Landscape sites at the edge of the wildland-urban interface (WUI) require special planting and landscape design to avoid creating a major fire hazard for our clients.
All plants are not created equally. Some plants like pampasgrass and eucalyptus are highly flameable and help fires spread because their burn so readily.
Other plants resist burning or tend to smolder rather than burn with a vengeance.
The following plants are recommended on one a couple of the state’s fire preparedness websites for use in fire-prone areas.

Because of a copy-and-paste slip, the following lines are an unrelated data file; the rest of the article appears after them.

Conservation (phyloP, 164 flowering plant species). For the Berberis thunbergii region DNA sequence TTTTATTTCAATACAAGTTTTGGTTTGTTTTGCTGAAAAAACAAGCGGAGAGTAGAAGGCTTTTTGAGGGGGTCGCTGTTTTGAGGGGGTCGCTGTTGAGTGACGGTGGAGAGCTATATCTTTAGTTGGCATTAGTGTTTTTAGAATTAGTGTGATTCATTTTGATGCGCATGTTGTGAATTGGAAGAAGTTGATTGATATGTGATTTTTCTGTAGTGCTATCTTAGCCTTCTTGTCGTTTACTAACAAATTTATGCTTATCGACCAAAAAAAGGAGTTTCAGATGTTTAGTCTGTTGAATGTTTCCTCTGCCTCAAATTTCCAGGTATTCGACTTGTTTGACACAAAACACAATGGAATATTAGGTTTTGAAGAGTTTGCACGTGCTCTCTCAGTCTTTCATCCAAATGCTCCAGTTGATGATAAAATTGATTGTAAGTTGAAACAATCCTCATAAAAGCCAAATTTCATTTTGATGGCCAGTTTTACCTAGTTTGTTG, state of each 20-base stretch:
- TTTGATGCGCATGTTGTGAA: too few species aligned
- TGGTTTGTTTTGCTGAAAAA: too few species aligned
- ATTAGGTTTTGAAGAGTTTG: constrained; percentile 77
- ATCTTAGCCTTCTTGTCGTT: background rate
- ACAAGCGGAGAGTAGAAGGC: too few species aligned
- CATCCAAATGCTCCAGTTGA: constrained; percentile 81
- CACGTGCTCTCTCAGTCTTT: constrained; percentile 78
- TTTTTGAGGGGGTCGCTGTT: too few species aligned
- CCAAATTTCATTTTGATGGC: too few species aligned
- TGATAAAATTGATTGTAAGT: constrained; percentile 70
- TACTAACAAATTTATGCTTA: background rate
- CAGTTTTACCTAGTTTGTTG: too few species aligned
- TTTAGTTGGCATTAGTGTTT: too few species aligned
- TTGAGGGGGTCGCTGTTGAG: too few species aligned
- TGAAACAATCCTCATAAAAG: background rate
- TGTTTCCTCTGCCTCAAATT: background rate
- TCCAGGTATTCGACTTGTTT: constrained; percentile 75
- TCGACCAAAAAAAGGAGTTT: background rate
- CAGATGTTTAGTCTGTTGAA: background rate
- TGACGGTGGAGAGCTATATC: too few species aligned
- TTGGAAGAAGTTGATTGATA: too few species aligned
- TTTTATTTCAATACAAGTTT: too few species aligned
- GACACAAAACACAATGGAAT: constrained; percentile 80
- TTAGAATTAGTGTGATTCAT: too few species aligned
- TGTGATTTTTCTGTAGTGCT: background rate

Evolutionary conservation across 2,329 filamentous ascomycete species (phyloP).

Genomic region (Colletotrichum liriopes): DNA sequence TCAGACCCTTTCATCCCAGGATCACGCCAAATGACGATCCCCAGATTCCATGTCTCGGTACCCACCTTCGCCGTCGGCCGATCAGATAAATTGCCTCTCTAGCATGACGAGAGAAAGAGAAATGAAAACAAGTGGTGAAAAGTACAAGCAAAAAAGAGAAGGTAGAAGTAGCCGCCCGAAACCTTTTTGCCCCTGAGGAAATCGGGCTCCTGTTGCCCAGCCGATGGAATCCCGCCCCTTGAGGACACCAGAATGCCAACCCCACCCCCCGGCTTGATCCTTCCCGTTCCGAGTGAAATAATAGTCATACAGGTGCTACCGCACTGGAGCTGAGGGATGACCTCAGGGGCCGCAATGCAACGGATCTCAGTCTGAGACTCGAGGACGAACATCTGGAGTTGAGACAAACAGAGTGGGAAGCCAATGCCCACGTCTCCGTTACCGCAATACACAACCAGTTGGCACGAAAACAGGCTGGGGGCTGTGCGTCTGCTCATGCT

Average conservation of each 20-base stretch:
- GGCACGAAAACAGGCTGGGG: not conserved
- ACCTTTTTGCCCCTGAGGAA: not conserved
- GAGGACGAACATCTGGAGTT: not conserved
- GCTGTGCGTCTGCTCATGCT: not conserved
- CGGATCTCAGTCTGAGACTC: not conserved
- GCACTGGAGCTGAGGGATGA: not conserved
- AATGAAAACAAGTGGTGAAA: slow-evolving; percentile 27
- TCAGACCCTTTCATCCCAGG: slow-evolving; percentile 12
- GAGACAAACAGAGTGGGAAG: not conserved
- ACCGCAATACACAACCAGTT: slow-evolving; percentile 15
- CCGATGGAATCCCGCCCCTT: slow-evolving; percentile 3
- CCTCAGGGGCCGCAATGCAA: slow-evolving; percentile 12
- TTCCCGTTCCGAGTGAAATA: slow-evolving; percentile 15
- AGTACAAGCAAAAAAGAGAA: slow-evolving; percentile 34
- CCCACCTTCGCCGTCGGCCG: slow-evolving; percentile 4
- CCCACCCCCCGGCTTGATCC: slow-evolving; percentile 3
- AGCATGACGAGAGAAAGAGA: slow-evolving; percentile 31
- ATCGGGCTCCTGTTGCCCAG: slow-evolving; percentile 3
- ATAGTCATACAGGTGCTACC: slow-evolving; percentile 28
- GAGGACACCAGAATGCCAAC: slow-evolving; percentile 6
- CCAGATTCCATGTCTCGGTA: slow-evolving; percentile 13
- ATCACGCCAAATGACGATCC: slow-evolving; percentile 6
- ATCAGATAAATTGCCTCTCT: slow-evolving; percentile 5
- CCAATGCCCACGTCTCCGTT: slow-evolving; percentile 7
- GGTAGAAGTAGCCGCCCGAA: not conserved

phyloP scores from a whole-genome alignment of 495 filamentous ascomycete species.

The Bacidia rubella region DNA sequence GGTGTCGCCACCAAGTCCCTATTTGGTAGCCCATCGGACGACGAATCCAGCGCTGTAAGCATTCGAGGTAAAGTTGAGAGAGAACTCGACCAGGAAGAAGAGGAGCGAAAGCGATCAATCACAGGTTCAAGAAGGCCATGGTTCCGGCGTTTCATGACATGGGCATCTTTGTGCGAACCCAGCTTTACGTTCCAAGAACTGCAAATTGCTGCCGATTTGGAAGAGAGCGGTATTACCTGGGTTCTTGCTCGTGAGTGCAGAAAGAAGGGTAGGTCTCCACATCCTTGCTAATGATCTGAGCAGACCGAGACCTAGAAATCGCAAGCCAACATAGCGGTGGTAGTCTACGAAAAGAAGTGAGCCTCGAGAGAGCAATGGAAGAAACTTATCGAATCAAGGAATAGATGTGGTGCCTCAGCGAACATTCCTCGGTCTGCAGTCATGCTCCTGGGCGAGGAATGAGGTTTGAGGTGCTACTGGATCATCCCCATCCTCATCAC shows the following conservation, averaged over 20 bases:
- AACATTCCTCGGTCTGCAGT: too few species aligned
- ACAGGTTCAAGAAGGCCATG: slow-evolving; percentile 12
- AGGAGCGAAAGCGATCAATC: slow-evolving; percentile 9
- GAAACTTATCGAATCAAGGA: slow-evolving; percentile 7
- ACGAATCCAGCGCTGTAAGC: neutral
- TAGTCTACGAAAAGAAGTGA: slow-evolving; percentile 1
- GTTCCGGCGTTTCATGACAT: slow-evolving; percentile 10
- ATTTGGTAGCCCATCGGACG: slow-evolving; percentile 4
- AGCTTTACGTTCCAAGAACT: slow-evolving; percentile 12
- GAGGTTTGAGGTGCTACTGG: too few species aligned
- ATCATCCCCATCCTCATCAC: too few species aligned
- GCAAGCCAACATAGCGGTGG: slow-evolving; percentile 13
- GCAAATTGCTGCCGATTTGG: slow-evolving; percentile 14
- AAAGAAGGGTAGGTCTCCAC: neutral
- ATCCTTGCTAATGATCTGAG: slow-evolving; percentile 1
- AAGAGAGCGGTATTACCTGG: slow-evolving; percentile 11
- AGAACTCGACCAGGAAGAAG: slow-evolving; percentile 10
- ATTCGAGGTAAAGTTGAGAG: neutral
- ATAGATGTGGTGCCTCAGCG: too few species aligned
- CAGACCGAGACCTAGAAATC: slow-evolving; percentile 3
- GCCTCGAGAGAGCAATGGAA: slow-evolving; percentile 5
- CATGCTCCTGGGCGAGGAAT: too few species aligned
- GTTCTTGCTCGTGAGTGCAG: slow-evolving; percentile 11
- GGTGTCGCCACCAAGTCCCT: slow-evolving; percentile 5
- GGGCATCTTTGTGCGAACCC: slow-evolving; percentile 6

- Cercis occidentalis – California or Western Redbud
- Mimulus spp. or Diplacus spp. – Monkeyflower
- Ceanothus ‘Concha’ – California Lilac
- Salvia species – Sage
- Achillea millefolium – Common Yarrow
- Lavandula dentata – French Lavender (not native)
- Quercus agrifolia – Coast Live Oak
- Platanus racemosa – California Sycamore
- Heteromeles arbutifolia – California Holly, Toyon
- Epilobium species – California Fuchsia
- Penstemon palmeri – Beard Tongue
- Fragaria chiloensis – Wild Strawberry
These plants will eventually burn if the fire conditions are hot and dry enough, but they resist ignition better than many other species. For more information about the plants, use the Sunset Western Garden Book.